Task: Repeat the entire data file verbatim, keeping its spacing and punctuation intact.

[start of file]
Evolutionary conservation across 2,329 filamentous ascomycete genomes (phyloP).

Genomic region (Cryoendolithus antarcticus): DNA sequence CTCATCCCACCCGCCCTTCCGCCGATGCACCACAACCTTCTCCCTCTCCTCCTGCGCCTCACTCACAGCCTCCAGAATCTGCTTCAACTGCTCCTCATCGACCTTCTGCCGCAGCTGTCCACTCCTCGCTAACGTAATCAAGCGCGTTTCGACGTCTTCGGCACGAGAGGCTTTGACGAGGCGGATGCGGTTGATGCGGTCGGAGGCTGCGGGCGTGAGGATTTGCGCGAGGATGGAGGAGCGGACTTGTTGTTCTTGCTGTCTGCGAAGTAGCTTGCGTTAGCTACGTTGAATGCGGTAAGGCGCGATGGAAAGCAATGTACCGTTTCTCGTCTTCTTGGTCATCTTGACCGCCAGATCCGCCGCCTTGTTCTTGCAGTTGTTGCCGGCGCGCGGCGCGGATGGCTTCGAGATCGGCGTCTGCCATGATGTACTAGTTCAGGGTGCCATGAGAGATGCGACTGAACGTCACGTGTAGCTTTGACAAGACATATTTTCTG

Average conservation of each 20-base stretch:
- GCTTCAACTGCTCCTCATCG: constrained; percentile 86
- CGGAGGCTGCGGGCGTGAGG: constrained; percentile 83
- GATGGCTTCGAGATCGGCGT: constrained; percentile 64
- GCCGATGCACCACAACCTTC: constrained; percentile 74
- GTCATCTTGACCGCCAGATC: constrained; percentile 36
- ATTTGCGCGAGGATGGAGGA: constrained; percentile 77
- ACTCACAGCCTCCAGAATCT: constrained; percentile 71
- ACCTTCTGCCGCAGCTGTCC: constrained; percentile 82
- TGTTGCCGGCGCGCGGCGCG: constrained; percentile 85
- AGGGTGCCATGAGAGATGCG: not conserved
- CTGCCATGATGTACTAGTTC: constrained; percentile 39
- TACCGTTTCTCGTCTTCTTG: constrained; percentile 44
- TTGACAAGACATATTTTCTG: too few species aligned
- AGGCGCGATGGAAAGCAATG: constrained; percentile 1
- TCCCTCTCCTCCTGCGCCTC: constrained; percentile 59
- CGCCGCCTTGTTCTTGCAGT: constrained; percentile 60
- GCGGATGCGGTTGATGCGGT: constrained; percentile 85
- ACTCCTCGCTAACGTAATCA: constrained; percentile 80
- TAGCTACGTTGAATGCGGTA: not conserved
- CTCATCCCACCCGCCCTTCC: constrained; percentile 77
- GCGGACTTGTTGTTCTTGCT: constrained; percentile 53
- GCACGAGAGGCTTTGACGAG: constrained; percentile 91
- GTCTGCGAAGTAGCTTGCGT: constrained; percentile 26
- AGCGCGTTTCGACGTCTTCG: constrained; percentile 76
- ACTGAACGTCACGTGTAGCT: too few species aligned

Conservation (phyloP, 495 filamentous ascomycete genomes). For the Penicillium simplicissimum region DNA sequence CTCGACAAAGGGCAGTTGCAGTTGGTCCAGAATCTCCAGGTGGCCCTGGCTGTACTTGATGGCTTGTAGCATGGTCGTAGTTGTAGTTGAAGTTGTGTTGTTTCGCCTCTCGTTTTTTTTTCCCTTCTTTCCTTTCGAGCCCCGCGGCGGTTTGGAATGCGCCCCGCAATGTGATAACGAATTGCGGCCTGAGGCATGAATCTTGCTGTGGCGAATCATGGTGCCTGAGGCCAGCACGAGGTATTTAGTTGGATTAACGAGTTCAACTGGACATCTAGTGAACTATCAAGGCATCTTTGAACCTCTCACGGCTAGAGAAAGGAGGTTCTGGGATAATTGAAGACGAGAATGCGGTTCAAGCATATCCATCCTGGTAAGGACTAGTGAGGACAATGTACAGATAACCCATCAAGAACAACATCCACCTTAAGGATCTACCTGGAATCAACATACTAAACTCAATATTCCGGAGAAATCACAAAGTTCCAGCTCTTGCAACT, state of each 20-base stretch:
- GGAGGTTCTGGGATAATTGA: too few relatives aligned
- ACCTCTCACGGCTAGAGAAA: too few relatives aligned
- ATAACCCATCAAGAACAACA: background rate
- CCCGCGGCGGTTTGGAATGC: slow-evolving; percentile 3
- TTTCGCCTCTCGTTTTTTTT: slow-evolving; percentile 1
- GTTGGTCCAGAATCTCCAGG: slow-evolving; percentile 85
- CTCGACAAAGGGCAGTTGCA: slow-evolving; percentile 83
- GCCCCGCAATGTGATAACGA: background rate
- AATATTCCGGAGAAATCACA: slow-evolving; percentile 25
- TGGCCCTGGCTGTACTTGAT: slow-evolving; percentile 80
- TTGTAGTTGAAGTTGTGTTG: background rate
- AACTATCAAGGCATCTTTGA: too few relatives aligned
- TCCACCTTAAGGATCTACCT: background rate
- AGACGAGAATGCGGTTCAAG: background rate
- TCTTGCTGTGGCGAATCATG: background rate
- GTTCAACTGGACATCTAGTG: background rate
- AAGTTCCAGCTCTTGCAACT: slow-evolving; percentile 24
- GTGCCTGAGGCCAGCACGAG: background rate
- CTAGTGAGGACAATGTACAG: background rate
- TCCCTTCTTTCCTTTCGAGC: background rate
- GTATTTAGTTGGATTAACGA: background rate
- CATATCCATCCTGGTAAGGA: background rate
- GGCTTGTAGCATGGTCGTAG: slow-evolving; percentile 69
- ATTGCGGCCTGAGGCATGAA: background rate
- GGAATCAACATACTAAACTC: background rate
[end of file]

Evolutionary conservation across 2,329 filamentous ascomycete genomes (phyloP).

Genomic region (Cryoendolithus antarcticus): DNA sequence CTCATCCCACCCGCCCTTCCGCCGATGCACCACAACCTTCTCCCTCTCCTCCTGCGCCTCACTCACAGCCTCCAGAATCTGCTTCAACTGCTCCTCATCGACCTTCTGCCGCAGCTGTCCACTCCTCGCTAACGTAATCAAGCGCGTTTCGACGTCTTCGGCACGAGAGGCTTTGACGAGGCGGATGCGGTTGATGCGGTCGGAGGCTGCGGGCGTGAGGATTTGCGCGAGGATGGAGGAGCGGACTTGTTGTTCTTGCTGTCTGCGAAGTAGCTTGCGTTAGCTACGTTGAATGCGGTAAGGCGCGATGGAAAGCAATGTACCGTTTCTCGTCTTCTTGGTCATCTTGACCGCCAGATCCGCCGCCTTGTTCTTGCAGTTGTTGCCGGCGCGCGGCGCGGATGGCTTCGAGATCGGCGTCTGCCATGATGTACTAGTTCAGGGTGCCATGAGAGATGCGACTGAACGTCACGTGTAGCTTTGACAAGACATATTTTCTG

Average conservation of each 20-base stretch:
- GCTTCAACTGCTCCTCATCG: constrained; percentile 86
- CGGAGGCTGCGGGCGTGAGG: constrained; percentile 83
- GATGGCTTCGAGATCGGCGT: constrained; percentile 64
- GCCGATGCACCACAACCTTC: constrained; percentile 74
- GTCATCTTGACCGCCAGATC: constrained; percentile 36
- ATTTGCGCGAGGATGGAGGA: constrained; percentile 77
- ACTCACAGCCTCCAGAATCT: constrained; percentile 71
- ACCTTCTGCCGCAGCTGTCC: constrained; percentile 82
- TGTTGCCGGCGCGCGGCGCG: constrained; percentile 85
- AGGGTGCCATGAGAGATGCG: not conserved
- CTGCCATGATGTACTAGTTC: constrained; percentile 39
- TACCGTTTCTCGTCTTCTTG: constrained; percentile 44
- TTGACAAGACATATTTTCTG: too few species aligned
- AGGCGCGATGGAAAGCAATG: constrained; percentile 1
- TCCCTCTCCTCCTGCGCCTC: constrained; percentile 59
- CGCCGCCTTGTTCTTGCAGT: constrained; percentile 60
- GCGGATGCGGTTGATGCGGT: constrained; percentile 85
- ACTCCTCGCTAACGTAATCA: constrained; percentile 80
- TAGCTACGTTGAATGCGGTA: not conserved
- CTCATCCCACCCGCCCTTCC: constrained; percentile 77
- GCGGACTTGTTGTTCTTGCT: constrained; percentile 53
- GCACGAGAGGCTTTGACGAG: constrained; percentile 91
- GTCTGCGAAGTAGCTTGCGT: constrained; percentile 26
- AGCGCGTTTCGACGTCTTCG: constrained; percentile 76
- ACTGAACGTCACGTGTAGCT: too few species aligned

Conservation (phyloP, 495 filamentous ascomycete genomes). For the Penicillium simplicissimum region DNA sequence CTCGACAAAGGGCAGTTGCAGTTGGTCCAGAATCTCCAGGTGGCCCTGGCTGTACTTGATGGCTTGTAGCATGGTCGTAGTTGTAGTTGAAGTTGTGTTGTTTCGCCTCTCGTTTTTTTTTCCCTTCTTTCCTTTCGAGCCCCGCGGCGGTTTGGAATGCGCCCCGCAATGTGATAACGAATTGCGGCCTGAGGCATGAATCTTGCTGTGGCGAATCATGGTGCCTGAGGCCAGCACGAGGTATTTAGTTGGATTAACGAGTTCAACTGGACATCTAGTGAACTATCAAGGCATCTTTGAACCTCTCACGGCTAGAGAAAGGAGGTTCTGGGATAATTGAAGACGAGAATGCGGTTCAAGCATATCCATCCTGGTAAGGACTAGTGAGGACAATGTACAGATAACCCATCAAGAACAACATCCACCTTAAGGATCTACCTGGAATCAACATACTAAACTCAATATTCCGGAGAAATCACAAAGTTCCAGCTCTTGCAACT, state of each 20-base stretch:
- GGAGGTTCTGGGATAATTGA: too few relatives aligned
- ACCTCTCACGGCTAGAGAAA: too few relatives aligned
- ATAACCCATCAAGAACAACA: background rate
- CCCGCGGCGGTTTGGAATGC: slow-evolving; percentile 3
- TTTCGCCTCTCGTTTTTTTT: slow-evolving; percentile 1
- GTTGGTCCAGAATCTCCAGG: slow-evolving; percentile 85
- CTCGACAAAGGGCAGTTGCA: slow-evolving; percentile 83
- GCCCCGCAATGTGATAACGA: background rate
- AATATTCCGGAGAAATCACA: slow-evolving; percentile 25
- TGGCCCTGGCTGTACTTGAT: slow-evolving; percentile 80
- TTGTAGTTGAAGTTGTGTTG: background rate
- AACTATCAAGGCATCTTTGA: too few relatives aligned
- TCCACCTTAAGGATCTACCT: background rate
- AGACGAGAATGCGGTTCAAG: background rate
- TCTTGCTGTGGCGAATCATG: background rate
- GTTCAACTGGACATCTAGTG: background rate
- AAGTTCCAGCTCTTGCAACT: slow-evolving; percentile 24
- GTGCCTGAGGCCAGCACGAG: background rate
- CTAGTGAGGACAATGTACAG: background rate
- TCCCTTCTTTCCTTTCGAGC: background rate
- GTATTTAGTTGGATTAACGA: background rate
- CATATCCATCCTGGTAAGGA: background rate
- GGCTTGTAGCATGGTCGTAG: slow-evolving; percentile 69
- ATTGCGGCCTGAGGCATGAA: background rate
- GGAATCAACATACTAAACTC: background rate